The World Loves Marie Kondo, But It Was America That Needed Her

IndieWire | 1/18/2019 | Staff
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In 2016, two years after the English translation of “The Life-Changing Magic of Tidying Up: The Japanese Art of Decluttering and Organizing” became a best-seller, Marie Kondo moved to Los Angeles to establish her home organization consultancy in America. Amidst her culture shock, the Japanese native soon realized her new country also provided something that her homeland did not: unprecedented levels of clutter on which to practice her art.

On Netflix’s “Tidying Up With Marie Kondo,” we see her gently guide clients to confront years of accumulation: towering stacks of baseball cards, never-worn athletic shoes literally decaying in the box. Kondo admits that one client, an empty-nester obsessed with collecting Christmas nutcracker dolls, has more clothes than she has ever encountered.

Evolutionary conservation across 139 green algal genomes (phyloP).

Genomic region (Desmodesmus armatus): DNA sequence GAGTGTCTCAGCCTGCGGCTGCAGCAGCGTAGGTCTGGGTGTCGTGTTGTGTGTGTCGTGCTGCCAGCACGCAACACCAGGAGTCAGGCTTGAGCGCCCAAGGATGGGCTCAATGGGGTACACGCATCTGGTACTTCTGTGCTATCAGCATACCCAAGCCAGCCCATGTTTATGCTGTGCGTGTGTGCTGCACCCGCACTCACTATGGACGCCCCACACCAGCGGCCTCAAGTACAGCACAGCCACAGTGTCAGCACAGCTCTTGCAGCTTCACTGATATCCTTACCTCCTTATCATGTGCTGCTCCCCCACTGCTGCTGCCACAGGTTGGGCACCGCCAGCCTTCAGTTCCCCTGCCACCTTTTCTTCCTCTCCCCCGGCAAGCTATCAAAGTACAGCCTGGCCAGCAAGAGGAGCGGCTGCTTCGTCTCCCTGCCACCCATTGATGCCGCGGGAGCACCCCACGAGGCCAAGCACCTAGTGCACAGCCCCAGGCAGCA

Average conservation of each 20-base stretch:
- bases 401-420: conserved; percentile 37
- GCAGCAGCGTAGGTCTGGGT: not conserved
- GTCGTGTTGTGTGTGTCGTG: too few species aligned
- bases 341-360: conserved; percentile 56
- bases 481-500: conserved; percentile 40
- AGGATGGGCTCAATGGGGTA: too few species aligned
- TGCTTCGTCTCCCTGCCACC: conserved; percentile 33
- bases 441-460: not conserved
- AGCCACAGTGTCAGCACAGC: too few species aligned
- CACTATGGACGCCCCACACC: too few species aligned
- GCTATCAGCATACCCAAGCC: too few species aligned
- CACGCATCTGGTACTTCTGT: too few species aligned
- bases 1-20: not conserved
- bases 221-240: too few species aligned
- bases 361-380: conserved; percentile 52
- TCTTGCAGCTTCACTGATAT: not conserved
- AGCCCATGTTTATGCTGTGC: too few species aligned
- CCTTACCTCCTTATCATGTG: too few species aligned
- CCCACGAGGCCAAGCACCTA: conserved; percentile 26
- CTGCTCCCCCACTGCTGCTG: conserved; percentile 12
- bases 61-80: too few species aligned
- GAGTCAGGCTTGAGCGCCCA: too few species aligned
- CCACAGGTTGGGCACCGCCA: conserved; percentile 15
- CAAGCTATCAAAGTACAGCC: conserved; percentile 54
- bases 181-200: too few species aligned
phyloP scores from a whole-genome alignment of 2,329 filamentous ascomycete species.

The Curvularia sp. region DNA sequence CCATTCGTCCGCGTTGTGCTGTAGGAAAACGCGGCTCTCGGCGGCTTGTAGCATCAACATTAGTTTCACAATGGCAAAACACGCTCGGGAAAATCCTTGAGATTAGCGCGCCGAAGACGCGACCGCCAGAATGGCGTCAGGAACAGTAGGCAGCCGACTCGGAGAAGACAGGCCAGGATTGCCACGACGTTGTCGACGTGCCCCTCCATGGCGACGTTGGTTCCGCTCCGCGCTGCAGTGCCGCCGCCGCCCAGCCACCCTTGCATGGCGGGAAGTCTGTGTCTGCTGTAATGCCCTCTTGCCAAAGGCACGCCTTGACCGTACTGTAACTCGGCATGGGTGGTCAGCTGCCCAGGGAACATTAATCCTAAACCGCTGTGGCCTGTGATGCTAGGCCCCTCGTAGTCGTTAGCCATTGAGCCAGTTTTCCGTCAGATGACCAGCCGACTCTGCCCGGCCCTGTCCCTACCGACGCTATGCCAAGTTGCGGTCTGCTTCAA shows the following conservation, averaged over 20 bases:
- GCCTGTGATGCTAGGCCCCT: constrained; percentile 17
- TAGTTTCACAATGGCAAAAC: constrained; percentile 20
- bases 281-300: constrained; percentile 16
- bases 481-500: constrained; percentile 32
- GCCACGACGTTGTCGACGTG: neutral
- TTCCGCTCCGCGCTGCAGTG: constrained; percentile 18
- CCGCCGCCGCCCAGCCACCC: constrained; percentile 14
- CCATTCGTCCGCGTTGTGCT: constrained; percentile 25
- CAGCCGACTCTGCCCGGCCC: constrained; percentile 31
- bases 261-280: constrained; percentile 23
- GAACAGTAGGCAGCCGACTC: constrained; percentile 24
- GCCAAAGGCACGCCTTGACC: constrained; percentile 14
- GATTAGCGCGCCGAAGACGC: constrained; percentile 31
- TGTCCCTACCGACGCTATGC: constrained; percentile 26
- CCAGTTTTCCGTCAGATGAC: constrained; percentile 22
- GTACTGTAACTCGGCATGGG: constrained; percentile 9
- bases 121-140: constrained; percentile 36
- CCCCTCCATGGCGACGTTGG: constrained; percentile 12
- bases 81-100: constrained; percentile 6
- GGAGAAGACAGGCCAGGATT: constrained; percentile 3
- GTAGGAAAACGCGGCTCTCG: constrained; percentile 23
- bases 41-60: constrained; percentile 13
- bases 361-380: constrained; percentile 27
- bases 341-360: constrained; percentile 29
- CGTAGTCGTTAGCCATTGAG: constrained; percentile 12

Homes - Homes - Kondo - Interpreter - Marie

“Japanese homes are much smaller than American homes,” Kondo said through her interpreter, Marie Iida, who also appears on the show. “American homes have ample space so that it’s a difference of quantity. There’s a tendency to want to have more things when you have a bigger space.”

Kondo’s tidy takeover of America began with that understanding, and now the release of her Netflix reality series has made her, and the KonMari Method, a household name. “Americans do tend to buy more in bulk. That’s a cultural difference,” Kondo said. “Speaking from the KonMari Method point of view, there’s nothing wrong with buying things in bulk.” The key is in how one stores those Costco items in a pleasing and accessible way.

Marie - Kondo

“Tidying Up With Marie Kondo”

While social media backlash likes to portray Kondo as a strict minimalist, she doesn’t oppose consumerism, or even clutter — as long as those things “spark joy” in you. The KonMari Method instructs clients to sort through household items in a specific order — clothing, books, papers, miscellaneous items, and sentimental items — and discard what doesn’t...
(Excerpt) Read more at: IndieWire
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